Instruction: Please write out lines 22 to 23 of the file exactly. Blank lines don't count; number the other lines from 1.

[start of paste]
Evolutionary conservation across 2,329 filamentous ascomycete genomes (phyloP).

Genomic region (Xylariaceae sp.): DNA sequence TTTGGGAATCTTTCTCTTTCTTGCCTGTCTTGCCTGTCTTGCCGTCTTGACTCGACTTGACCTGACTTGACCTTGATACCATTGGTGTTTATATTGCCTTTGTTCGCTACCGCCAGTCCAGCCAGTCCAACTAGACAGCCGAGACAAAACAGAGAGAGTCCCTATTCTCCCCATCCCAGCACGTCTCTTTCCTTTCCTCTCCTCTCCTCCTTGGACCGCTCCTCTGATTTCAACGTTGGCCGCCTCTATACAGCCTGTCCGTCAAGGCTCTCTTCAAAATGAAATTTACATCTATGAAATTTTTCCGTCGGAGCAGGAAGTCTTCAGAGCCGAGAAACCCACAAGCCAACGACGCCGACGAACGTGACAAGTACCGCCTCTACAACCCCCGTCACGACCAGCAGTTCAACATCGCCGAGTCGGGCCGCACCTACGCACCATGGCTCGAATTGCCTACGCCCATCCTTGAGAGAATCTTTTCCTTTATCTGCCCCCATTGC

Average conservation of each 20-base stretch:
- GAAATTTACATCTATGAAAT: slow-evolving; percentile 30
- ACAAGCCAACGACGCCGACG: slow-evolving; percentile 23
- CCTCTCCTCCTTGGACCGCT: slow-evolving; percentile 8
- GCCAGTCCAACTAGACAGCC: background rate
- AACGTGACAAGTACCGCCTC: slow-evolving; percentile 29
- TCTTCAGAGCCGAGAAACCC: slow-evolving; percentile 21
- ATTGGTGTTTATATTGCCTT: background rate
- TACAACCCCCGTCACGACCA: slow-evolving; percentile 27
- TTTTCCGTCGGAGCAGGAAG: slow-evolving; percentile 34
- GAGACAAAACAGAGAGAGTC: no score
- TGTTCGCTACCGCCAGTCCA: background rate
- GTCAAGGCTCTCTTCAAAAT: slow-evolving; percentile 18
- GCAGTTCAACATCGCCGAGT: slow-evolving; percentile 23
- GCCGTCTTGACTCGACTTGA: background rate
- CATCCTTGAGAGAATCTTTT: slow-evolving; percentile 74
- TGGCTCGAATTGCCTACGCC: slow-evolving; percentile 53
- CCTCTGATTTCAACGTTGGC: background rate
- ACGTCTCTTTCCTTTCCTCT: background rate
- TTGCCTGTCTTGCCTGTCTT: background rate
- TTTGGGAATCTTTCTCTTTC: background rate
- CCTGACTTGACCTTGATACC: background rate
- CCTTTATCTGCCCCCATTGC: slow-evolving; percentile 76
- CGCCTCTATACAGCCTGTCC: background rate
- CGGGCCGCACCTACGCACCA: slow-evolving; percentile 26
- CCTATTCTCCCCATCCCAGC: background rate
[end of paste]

- TTGCCTGTCTTGCCTGTCTT: background rate
- TTTGGGAATCTTTCTCTTTC: background rate